Representative Democracy

Earlier this week, we had planned for this week’s blog post to showcase another nook/cranny of Cornelia Funke’s Writing Barn. But the world’s been even more tumultuous than we had hoped it would be, and we feel compelled to direct our attention toward the week’s current events.

(We’d also like to note a Content Warning: this blog post includes discussion of the ongoing, concerning, prevalent issue of sexual violence*, which may be sensitive or triggering for some readers.)

After Dr. Christine Blasey Ford’s testimony in the hearing yesterday, and the vote to push a problematic judicial nomination to the floor of the Senate today, we thought it might be useful to take a moment to talk about the ways we can all** participate in representative democracy.

Whether you’ve been voting for years or just became eligible to vote, there are a variety of ways to let your representatives know where you stand. Perhaps the most obvious way, of course, is voting—be a voter!—but did you know that the information made available to voters varies state by state, and that there’s been growing concern about voters being purged from state records this year? With that in mind, there’s this great tool at, which lets you check to make sure you’re registered before your state’s registration deadline! The VSA website also has information on candidates, volunteer opportunities, and educational resources for those of us (this writer included!) who may be relatively newer to volunteering and to voting.

There are also a number of effective ways to reach out to congressional representatives! Here are just a few:

  1. Call the Capitol Switchboard (202-224-3121 ) to talk to your representative and senatorial offices. Phone calls from constituents are considered more effective than emails (likely because they’re more disruptive), but only if they’re from a member’s actual constituents (and here’s why).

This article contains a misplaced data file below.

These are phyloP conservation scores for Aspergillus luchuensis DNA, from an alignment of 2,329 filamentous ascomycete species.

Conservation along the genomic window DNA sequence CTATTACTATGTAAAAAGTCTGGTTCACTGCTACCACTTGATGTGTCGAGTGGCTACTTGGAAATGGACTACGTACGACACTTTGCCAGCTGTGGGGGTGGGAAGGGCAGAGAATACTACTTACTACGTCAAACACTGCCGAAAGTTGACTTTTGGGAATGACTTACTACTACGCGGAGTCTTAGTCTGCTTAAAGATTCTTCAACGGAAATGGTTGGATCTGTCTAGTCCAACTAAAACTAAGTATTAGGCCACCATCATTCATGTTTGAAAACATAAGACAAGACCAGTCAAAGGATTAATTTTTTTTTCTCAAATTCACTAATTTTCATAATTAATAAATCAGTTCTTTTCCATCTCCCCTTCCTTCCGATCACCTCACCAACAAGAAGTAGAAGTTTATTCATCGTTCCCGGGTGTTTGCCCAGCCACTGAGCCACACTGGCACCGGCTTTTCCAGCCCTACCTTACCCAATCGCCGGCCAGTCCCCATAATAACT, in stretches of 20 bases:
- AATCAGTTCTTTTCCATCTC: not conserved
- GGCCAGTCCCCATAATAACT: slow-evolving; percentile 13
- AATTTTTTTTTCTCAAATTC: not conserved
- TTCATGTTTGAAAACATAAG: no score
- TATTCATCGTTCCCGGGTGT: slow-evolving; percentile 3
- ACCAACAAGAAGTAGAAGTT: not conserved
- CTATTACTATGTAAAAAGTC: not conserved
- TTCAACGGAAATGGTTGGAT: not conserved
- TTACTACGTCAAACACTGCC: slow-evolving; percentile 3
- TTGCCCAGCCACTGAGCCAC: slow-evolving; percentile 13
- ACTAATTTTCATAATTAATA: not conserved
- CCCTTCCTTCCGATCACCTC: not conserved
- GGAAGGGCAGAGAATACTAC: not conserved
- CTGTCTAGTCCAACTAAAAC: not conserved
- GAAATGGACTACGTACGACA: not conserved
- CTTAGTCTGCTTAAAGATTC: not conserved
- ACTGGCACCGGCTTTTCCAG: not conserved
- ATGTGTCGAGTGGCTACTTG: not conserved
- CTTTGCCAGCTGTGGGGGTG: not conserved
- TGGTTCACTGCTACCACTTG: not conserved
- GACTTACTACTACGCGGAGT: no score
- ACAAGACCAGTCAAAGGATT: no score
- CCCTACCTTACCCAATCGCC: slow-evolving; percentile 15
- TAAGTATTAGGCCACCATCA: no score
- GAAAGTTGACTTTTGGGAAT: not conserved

2. Use IssueVoter to receive email alerts about issues you care about and send your opinion on new legislation directly to your rep. Another useful resource along the same lines is called Countable.

  3. Attend a town hall meeting. Congressional representatives typically hold semi-frequent town halls in order to talk directly to constituents. Going is a great way to voice your support or disapproval of their legislative actions!

Outside of talking to our representatives and voting, another great way to make our voices heard in government is to volunteer on campaigns for candidates who share our values. Organizations like Indivisible and Swing Left have been putting together tons of volunteer dates for phone banking, text banking, and canvassing across the country. VoteSaveAmerica also lists a ton of these opportunities—we found their site really helpful (all you have to do is put in your zip code to find opportunities near you!).

These are just a few of the organizations/opportunities happening across the US. We hope you’ll join us this fall in being voters and making our voices heard!

*We know it’s been an enormously difficult week for many people. Remember that, as much as it’s important to stay informed, mental health is also deeply important. Personal limits are different for everyone, and it’s okay to unplug and take time for self care. If you’re a survivor of sexual violence, this week was probably particularly traumatic. RAINN, the nonprofit that runs the National Sexual Assault Hotline, has reported a 57% increase in calls last weekend, and an over 200% increase in calls on Thursday, the day Dr. Ford testified about her experience of sexual violence. All of us here at BB stand with survivors—we believe you, and we support you.

**We know millions of Cornelia’s readers are American, but recognize that millions more are from countries all around the world. No matter your nationality, we hope you’ll join us in a renewed commitment to lifting our collective voices through voting to express our views to those who govern.